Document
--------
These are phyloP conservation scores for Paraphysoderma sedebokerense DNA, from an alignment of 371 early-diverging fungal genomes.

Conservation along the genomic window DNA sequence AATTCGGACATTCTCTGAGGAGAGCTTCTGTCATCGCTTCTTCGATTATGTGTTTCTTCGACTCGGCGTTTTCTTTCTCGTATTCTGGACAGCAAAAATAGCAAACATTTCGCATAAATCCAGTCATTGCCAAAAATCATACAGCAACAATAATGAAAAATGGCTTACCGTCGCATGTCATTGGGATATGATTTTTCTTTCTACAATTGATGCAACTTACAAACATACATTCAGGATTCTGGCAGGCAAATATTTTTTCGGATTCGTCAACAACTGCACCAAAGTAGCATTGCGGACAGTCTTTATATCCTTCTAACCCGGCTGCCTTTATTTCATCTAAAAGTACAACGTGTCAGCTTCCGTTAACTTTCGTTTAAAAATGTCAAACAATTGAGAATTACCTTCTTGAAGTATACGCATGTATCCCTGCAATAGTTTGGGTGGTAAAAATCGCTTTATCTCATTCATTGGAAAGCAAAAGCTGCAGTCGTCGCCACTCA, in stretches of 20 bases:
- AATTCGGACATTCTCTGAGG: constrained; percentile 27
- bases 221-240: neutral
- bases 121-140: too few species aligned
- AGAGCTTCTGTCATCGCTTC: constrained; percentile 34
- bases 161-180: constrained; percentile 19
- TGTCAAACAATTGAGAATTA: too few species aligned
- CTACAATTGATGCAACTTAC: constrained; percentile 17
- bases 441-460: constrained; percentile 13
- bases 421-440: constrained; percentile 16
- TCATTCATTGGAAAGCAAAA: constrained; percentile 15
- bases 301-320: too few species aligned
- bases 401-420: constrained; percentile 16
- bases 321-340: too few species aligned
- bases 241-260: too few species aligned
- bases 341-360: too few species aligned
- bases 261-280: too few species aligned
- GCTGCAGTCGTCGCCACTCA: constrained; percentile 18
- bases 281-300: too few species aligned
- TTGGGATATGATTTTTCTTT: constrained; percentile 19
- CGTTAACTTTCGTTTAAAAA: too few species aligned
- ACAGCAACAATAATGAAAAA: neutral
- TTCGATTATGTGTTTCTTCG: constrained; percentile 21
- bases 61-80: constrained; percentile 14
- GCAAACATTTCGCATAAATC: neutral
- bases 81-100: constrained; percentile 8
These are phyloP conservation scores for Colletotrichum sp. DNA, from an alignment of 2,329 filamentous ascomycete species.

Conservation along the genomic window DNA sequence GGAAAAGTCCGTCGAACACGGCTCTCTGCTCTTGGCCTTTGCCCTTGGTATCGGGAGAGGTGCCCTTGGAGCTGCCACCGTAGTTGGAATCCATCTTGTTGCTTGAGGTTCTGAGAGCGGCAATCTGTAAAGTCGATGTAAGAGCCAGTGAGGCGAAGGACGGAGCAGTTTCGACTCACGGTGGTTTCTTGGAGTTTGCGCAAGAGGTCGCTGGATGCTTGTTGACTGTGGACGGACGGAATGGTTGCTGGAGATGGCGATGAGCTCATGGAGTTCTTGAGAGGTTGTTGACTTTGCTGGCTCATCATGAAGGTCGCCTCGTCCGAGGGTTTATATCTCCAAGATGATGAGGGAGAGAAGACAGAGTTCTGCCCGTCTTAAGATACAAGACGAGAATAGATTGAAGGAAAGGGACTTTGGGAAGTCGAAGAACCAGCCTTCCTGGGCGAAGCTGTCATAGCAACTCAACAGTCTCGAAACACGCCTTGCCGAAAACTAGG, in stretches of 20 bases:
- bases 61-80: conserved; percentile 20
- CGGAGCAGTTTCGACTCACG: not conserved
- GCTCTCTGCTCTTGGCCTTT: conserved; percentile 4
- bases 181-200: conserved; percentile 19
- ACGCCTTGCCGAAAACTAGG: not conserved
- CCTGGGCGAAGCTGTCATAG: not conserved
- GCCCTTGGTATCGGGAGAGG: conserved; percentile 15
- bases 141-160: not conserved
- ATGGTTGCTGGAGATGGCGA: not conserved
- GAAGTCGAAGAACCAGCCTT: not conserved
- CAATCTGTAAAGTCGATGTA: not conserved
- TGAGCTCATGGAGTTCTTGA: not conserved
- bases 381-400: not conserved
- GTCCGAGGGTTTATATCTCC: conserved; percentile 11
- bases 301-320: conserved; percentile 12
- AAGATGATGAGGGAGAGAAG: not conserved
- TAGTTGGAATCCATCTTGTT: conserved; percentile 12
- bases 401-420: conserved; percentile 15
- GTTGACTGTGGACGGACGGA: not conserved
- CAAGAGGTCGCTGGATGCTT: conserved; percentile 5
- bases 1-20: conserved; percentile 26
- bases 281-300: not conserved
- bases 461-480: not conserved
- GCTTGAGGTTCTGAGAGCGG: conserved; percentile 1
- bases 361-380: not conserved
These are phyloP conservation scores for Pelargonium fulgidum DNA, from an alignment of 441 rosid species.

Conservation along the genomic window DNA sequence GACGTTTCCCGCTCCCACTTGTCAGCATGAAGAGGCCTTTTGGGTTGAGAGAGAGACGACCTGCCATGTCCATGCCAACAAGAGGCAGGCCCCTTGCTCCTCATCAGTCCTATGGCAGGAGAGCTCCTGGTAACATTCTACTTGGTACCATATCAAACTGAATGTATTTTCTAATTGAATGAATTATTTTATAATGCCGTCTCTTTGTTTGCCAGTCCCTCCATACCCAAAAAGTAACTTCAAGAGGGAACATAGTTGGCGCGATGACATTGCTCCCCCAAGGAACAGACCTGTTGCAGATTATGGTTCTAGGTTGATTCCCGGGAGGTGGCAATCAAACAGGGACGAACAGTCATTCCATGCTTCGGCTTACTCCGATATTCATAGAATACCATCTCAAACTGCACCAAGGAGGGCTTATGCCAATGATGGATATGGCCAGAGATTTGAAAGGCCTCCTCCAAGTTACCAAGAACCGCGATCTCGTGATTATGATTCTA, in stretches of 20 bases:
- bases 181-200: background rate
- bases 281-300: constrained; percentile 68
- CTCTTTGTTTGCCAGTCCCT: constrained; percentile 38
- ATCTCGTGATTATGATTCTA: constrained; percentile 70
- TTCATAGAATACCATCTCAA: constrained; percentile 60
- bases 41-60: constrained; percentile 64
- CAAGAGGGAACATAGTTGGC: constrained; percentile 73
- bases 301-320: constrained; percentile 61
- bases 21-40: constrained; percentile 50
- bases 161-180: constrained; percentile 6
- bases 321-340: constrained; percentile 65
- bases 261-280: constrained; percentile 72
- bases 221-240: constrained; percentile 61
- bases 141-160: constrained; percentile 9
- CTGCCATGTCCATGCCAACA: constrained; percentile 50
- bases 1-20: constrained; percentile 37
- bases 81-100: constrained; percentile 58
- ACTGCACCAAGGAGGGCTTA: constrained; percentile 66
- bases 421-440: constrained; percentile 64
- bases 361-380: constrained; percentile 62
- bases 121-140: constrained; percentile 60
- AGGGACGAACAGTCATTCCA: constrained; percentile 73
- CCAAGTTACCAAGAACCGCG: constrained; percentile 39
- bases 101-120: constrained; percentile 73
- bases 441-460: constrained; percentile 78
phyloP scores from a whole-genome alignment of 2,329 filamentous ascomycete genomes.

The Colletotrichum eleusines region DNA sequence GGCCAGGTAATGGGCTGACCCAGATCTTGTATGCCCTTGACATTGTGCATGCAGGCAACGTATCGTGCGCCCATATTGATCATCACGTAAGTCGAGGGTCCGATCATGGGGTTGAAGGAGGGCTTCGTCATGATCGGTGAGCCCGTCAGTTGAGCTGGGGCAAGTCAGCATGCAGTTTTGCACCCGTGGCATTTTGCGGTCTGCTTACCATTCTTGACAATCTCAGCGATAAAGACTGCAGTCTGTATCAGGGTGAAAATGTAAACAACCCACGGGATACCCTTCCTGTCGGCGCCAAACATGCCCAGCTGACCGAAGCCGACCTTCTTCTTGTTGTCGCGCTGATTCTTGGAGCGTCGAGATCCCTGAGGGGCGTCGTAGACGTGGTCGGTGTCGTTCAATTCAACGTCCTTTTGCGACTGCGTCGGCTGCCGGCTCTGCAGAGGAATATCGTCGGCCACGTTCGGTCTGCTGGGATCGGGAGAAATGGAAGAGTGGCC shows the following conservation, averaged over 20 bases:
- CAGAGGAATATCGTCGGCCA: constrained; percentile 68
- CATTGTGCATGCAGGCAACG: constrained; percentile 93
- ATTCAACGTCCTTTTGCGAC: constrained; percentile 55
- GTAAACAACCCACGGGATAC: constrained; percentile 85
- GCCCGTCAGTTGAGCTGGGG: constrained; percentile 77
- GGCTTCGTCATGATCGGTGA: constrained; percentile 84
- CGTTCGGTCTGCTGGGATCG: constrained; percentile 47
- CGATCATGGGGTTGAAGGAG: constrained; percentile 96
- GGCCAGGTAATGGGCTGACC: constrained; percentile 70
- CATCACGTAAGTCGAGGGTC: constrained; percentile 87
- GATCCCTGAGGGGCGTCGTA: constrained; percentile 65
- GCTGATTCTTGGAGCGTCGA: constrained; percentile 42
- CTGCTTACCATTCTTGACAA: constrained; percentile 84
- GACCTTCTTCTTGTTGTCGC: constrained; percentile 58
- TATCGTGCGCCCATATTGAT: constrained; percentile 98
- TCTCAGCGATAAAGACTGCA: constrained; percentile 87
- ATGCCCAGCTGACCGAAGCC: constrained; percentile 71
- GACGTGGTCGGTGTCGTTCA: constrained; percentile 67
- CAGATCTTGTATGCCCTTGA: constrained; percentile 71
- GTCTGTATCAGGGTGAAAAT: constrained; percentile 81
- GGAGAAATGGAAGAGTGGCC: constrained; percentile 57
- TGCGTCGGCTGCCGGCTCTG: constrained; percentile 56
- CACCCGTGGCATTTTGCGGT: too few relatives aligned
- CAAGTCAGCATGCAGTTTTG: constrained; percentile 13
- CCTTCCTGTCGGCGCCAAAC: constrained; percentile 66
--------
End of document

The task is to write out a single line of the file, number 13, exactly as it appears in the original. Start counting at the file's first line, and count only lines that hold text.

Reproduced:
- bases 301-320: too few species aligned